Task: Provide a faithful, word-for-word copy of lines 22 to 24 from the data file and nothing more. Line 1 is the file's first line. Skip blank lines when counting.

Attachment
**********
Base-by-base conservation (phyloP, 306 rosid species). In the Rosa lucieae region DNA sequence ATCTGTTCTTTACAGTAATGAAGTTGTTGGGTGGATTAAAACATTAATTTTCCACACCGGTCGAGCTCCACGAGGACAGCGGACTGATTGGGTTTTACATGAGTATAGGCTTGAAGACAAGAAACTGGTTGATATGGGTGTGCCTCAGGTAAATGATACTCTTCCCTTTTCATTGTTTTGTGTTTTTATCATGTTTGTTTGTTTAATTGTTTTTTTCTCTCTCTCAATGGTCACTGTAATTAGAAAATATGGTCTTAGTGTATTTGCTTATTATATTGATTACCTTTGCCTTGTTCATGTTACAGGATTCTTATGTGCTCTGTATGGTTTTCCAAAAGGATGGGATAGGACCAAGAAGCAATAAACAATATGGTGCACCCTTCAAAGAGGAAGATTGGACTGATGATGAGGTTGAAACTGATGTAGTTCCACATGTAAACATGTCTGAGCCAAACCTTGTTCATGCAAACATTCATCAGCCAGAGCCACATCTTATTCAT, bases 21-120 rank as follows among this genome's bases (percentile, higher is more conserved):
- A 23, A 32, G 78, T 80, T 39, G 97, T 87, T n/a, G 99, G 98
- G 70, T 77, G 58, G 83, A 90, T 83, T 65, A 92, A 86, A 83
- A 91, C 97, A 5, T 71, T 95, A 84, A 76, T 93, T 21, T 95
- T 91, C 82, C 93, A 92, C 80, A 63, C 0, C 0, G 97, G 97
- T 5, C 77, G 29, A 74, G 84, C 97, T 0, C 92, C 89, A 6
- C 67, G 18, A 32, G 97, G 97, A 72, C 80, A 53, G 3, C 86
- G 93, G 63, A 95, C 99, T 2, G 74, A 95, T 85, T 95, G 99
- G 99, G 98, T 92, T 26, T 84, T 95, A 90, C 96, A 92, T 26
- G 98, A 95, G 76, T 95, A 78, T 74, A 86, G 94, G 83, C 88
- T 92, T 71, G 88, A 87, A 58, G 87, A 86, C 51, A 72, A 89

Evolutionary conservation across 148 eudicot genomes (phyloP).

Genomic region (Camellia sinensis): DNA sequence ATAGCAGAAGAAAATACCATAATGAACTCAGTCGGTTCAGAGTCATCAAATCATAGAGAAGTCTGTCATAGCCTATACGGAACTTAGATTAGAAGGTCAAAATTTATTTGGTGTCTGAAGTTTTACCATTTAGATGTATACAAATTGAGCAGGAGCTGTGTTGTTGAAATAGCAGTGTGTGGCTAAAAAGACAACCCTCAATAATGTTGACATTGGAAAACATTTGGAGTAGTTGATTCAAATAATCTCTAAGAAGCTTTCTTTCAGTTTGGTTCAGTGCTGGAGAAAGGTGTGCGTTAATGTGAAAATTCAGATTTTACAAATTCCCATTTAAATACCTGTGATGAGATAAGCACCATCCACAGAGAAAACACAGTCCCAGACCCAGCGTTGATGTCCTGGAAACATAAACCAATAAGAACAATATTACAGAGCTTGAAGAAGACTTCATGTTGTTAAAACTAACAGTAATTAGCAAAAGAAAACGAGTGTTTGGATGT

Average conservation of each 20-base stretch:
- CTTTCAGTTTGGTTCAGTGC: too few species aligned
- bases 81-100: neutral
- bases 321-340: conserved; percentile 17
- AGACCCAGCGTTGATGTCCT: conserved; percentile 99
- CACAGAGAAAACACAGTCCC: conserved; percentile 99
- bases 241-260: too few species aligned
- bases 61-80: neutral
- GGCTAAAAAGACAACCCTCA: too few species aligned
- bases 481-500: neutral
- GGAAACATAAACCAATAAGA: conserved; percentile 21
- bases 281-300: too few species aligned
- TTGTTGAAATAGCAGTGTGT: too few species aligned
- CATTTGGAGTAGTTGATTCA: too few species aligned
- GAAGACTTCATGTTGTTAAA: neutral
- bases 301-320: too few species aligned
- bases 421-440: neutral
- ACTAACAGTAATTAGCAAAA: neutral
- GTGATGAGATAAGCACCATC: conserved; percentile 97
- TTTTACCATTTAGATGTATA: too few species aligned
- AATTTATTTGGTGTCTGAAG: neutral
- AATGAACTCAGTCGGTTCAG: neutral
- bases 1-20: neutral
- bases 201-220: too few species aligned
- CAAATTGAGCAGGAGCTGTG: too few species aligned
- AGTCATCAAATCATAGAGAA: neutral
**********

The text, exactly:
- GGCTAAAAAGACAACCCTCA: too few species aligned
- bases 481-500: neutral
- GGAAACATAAACCAATAAGA: conserved; percentile 21